AKIRA
Huxley, we only talked to you on the podcast and talk to you in class. So I really don't know much about your arrival at August Rush. So tell me just a little bit about your theater journey, leading up to how you intersected with George.

HUXLEY
I
n 2015, I did a community theater production of Willy Wonka and the Chocolate Factory, where I was an Oompa Loompa. I thought it might be fun and little did I know that that would set me off on a path that would take up pretty much my entire life. In 2018. I was lucky enough to go on the Broadway First National Tour of School of Rock the Musical, and that was incredible. We were touring to a new city every week. I'd never been out of Minnesota before, so that was such a weird and unique experience that could never happen these days because of COVID. After that, there was a very long audition process for August Rush. I learned the guitar for it, but when I finally made it to New York, the first rehearsal was actually the day I turned 11. It wasn't actually in rehearsals. We were doing a lab where we were workshopping every day, there were new scenes, new lines, new songs even. And I remember sitting next to George, and he was playing... What was the instrument, George? I keep forgetting the name. 

GEORGE
It was the autoharp.

HUXLEY
And he was showing me... 

GEORGE
Horrifying.

HUXLEY
How it works. 

AKIRA
Put that on your resume George.

GEORGE
My resume needs to be deleted.

HUXLEY
So we were part of the process that was actually forming the play. That creative liberty to be able to make this show essentially was just really incredible. Some of the cast members played over 40 instruments...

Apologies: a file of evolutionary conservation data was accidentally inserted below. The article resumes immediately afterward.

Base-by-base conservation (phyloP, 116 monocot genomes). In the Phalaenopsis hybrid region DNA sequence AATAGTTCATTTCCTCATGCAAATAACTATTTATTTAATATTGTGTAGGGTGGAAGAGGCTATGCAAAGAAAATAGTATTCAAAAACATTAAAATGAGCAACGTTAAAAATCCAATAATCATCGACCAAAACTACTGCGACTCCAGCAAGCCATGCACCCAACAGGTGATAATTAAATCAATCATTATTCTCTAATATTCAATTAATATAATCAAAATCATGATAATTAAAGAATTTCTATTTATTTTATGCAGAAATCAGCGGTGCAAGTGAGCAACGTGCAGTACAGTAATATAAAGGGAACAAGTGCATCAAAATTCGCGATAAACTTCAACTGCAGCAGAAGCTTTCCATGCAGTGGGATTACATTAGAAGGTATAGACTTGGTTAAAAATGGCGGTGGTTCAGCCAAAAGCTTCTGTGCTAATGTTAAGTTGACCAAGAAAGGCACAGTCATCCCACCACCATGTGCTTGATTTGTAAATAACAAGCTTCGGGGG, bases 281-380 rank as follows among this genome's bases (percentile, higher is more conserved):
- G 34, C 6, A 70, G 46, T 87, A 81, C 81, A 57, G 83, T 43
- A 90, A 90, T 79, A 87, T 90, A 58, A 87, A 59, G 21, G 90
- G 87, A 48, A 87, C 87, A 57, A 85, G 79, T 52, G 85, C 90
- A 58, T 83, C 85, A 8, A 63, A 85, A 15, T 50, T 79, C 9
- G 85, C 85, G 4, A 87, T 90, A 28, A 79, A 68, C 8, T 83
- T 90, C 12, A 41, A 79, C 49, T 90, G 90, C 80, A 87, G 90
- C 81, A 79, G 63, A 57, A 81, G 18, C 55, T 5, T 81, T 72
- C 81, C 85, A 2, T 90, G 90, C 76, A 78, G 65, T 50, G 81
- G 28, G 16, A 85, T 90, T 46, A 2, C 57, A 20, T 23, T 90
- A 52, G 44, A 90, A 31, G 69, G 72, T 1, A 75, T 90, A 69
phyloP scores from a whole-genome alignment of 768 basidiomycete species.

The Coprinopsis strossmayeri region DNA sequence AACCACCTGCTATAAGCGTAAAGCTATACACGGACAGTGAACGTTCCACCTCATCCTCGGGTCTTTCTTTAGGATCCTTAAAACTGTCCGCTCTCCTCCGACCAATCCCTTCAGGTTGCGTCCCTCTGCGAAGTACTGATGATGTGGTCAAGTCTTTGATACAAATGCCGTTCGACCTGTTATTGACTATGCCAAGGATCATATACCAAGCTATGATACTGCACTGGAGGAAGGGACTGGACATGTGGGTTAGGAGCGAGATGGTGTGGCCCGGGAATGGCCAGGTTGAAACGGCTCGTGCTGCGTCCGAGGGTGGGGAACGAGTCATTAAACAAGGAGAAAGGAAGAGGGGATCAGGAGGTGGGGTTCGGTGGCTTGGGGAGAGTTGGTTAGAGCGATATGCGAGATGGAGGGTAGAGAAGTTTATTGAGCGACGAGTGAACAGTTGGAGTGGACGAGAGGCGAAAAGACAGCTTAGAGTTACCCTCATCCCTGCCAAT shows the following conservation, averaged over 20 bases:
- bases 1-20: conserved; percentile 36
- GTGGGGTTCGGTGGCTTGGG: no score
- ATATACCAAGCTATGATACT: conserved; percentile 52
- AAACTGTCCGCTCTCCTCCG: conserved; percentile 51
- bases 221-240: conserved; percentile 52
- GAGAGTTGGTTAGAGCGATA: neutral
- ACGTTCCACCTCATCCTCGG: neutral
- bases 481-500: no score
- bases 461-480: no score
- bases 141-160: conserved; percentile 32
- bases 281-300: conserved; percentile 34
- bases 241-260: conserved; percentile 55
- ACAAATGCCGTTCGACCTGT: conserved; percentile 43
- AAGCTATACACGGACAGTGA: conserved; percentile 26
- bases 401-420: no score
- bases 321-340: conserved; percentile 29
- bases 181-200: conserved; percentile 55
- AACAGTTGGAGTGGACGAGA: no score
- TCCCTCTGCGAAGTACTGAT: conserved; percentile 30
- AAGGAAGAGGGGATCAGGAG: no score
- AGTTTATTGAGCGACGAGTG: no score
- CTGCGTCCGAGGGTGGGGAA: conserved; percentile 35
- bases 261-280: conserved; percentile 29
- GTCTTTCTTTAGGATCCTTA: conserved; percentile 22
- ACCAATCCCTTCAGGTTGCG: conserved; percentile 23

AKIRA
That is incredible.

HUXLEY
Which is insane. 

GEORGE
The theater is so wonderfully ripe with deconstructive abilities, especially working on new material. You fit it like clothes to yourself. And that's what I love about certain types of music. And that's what I don't like about certain types of music. Anything that's rigid, or that has to be forced into like a box and you have to play it a certain way, not that you can't play anything, however you want, but some things are looked down upon if you deviate and it's like, well, what's the point then it's done. It's already been played. Why am I going to play it again? And that's why I love Arabic music. That's why I love jazz. It's like a custom fitted outfit. It's like somebody else made this outfit, but I'm going to tailor it to myself. 

HUXLEY
I mean, the thing about August Rush is there's something really powerful about being able to go onstage and simply just pick up an instrument and start playing and have the entire audience on the edge of their seat, waiting for what's going to happen.

GEORGE